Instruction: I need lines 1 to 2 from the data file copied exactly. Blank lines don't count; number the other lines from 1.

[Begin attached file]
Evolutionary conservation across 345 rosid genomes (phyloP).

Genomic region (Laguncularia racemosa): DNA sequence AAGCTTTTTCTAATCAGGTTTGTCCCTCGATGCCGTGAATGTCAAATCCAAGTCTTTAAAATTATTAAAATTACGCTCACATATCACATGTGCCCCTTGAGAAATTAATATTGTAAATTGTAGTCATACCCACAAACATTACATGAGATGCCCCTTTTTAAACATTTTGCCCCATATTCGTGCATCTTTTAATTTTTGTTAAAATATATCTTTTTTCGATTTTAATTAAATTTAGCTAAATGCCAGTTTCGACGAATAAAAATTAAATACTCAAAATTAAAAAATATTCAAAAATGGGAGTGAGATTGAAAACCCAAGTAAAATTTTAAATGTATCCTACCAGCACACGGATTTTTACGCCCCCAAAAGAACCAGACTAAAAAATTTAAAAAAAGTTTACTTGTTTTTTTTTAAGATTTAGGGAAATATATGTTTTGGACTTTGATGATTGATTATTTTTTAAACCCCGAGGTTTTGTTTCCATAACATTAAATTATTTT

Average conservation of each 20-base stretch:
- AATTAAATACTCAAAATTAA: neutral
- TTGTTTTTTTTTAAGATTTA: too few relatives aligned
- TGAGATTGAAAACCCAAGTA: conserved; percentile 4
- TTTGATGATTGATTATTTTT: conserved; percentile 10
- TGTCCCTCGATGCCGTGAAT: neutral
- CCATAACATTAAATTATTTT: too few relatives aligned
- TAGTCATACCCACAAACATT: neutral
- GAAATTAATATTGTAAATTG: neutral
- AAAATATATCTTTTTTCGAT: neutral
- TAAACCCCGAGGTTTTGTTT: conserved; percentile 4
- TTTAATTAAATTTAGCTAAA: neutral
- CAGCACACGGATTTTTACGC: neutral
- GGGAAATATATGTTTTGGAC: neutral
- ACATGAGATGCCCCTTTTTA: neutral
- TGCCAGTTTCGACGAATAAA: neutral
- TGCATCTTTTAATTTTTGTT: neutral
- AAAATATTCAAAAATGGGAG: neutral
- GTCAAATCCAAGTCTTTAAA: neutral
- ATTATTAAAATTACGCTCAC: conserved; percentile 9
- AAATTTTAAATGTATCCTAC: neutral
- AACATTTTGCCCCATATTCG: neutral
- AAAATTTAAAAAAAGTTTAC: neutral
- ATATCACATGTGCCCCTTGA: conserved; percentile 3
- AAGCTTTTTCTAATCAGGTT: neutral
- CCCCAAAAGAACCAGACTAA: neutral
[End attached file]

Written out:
Evolutionary conservation across 345 rosid genomes (phyloP).

Genomic region (Laguncularia racemosa): DNA sequence AAGCTTTTTCTAATCAGGTTTGTCCCTCGATGCCGTGAATGTCAAATCCAAGTCTTTAAAATTATTAAAATTACGCTCACATATCACATGTGCCCCTTGAGAAATTAATATTGTAAATTGTAGTCATACCCACAAACATTACATGAGATGCCCCTTTTTAAACATTTTGCCCCATATTCGTGCATCTTTTAATTTTTGTTAAAATATATCTTTTTTCGATTTTAATTAAATTTAGCTAAATGCCAGTTTCGACGAATAAAAATTAAATACTCAAAATTAAAAAATATTCAAAAATGGGAGTGAGATTGAAAACCCAAGTAAAATTTTAAATGTATCCTACCAGCACACGGATTTTTACGCCCCCAAAAGAACCAGACTAAAAAATTTAAAAAAAGTTTACTTGTTTTTTTTTAAGATTTAGGGAAATATATGTTTTGGACTTTGATGATTGATTATTTTTTAAACCCCGAGGTTTTGTTTCCATAACATTAAATTATTTT